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From the Greek pan- meaning “involving all” and théisme meaning “pertaining to the divine.” It is a doctrine that equates God with all the matter and forces of the universe, but not transcending them. In that sense it is closely associated with monism, the doctrine that there is only one reality in the universe, usually conceived in spiritual terms (although atheistic materialism is also a kind of monism). Anthropologists believe that the origins of pantheism lie in polytheism, the worship of many gods, usually connected with natural phenomena, such as storms, or natural surroundings, such as mountains, lakes, and trees. Pantheism, however, is different from polytheism because it does not accept the transcendence or personality of gods.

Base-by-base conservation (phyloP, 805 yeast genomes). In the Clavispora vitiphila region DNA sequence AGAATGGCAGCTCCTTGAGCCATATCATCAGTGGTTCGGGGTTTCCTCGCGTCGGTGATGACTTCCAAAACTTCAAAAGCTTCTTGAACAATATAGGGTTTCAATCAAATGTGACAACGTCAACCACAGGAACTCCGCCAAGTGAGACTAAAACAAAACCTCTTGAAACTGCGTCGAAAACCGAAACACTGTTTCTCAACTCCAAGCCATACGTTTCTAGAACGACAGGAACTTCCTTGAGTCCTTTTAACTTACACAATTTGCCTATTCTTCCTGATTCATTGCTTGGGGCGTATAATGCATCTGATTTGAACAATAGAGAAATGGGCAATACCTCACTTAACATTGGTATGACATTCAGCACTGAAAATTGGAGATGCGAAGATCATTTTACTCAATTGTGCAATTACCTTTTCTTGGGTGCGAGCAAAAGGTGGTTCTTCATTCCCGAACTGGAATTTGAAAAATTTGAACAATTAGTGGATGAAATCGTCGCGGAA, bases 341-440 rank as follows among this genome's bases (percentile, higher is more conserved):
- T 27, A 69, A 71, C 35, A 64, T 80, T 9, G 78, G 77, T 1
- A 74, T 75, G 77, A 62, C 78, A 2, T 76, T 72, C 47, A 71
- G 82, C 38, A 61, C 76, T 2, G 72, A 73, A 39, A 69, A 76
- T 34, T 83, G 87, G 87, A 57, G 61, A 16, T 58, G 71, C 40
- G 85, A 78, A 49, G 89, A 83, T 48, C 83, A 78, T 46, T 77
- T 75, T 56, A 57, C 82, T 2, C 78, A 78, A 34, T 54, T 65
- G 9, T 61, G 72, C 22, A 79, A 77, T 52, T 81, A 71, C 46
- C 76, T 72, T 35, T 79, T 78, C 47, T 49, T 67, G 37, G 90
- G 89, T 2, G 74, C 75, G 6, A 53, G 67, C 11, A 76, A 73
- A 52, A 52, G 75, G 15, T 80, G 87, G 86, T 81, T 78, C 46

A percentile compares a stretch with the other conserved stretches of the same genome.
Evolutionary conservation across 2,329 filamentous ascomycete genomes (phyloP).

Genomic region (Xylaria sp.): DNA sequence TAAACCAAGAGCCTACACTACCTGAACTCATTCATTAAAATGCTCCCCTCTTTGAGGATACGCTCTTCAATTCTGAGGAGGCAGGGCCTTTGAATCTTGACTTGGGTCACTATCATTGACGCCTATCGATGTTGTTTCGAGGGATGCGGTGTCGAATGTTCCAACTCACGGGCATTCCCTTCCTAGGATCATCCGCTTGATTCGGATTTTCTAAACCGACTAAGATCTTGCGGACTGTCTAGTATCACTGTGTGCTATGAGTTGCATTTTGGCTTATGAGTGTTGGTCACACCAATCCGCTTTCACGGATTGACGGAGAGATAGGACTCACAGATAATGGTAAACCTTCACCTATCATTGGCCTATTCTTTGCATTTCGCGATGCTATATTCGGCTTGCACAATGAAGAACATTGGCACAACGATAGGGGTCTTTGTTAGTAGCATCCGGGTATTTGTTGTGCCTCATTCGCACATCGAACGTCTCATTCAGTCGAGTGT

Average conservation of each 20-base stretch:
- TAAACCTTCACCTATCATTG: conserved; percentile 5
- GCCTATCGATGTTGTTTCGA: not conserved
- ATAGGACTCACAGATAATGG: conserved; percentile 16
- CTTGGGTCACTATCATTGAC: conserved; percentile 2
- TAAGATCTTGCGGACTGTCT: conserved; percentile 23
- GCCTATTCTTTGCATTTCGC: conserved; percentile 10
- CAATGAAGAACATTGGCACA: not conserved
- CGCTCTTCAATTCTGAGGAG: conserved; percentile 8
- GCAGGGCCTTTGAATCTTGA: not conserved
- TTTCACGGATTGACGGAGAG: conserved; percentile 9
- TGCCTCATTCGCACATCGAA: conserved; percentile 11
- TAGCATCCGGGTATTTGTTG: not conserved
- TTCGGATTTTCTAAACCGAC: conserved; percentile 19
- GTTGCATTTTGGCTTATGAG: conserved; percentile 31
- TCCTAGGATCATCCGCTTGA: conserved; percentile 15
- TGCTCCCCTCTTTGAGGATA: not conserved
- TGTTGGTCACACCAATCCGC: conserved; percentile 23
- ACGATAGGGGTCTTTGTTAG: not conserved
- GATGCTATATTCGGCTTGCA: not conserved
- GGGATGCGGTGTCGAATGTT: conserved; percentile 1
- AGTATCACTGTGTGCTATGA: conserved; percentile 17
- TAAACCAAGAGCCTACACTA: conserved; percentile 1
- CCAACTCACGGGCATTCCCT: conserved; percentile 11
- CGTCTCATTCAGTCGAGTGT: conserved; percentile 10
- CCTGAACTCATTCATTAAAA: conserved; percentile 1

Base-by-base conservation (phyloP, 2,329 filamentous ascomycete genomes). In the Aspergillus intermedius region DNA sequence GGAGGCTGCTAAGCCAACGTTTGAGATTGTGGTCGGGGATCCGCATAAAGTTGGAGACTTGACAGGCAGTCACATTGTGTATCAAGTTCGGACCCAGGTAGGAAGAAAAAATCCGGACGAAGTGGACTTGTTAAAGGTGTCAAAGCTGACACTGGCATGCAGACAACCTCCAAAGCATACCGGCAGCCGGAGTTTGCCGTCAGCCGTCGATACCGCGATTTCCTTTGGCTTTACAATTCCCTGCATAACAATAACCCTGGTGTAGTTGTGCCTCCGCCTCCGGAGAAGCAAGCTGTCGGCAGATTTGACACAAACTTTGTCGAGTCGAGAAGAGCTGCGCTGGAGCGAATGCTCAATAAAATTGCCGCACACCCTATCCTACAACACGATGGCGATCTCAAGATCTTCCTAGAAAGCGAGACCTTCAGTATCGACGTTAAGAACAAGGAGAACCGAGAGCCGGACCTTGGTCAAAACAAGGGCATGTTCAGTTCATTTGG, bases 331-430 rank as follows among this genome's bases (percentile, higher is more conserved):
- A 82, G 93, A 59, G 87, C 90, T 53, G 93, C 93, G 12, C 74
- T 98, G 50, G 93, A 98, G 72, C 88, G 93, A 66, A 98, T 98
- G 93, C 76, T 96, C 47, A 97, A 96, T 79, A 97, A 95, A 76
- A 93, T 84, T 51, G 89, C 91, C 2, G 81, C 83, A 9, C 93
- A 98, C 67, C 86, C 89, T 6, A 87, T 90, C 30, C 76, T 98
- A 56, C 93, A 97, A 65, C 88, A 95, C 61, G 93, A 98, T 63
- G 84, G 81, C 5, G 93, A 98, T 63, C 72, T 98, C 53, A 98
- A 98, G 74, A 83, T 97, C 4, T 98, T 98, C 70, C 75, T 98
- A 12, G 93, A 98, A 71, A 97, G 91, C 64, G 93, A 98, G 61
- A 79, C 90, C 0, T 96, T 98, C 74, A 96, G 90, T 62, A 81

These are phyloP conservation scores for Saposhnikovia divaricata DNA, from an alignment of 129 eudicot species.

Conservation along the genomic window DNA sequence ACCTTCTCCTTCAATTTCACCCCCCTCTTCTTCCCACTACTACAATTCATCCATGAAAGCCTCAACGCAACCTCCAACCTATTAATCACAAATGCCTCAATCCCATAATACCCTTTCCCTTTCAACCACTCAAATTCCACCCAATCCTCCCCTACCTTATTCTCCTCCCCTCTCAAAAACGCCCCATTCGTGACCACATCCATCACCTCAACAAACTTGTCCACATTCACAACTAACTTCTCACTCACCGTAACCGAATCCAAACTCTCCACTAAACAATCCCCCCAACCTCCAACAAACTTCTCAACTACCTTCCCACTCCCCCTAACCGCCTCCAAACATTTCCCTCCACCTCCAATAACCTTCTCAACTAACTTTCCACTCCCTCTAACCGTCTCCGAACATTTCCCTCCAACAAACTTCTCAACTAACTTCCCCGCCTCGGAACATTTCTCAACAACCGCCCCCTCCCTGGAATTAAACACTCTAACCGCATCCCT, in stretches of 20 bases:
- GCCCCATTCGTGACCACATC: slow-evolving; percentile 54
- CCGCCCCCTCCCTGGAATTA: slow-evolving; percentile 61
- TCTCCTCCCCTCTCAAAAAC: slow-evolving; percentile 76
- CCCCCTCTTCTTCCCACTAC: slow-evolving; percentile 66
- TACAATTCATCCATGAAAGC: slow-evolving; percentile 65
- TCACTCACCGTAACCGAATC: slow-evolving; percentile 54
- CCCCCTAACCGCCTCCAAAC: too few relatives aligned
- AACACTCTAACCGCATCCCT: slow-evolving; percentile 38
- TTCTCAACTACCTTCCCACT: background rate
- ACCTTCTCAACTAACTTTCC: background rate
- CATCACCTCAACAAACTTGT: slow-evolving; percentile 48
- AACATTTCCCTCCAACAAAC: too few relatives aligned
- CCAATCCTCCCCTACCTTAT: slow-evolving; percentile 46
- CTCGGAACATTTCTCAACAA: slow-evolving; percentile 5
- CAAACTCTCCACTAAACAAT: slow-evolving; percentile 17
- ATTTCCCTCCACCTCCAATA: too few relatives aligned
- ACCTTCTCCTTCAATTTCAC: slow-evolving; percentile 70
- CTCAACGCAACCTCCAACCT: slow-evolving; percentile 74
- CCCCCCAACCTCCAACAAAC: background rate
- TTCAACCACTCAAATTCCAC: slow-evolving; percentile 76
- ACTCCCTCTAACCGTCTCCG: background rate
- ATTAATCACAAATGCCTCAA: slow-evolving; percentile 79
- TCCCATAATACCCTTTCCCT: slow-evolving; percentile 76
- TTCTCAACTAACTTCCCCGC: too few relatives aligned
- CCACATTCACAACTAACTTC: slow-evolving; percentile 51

Helena P. Blavatsky offers a somewhat different definition of pantheism. In an article, Cosmogony and Anthropology she writes, “. . . once we admit of a Deity, the God of the pantheists seems the only reasonable one. True pantheists do not say that everything is God — for they would be fetish-worshippers then; but that God is in everything and the whole in God” (CW III:63). In July 1889, Blavatsky, offering a rebuttal of Charles Bradlaugh’s definition of theosophy wrote, “ It is of course useless to go out of our way to try and convert Mr. Bradlaugh from his views as a thorough Materialist and Atheist to our Pantheism (for real Theosophy is that . . .)” (CW XI:333).

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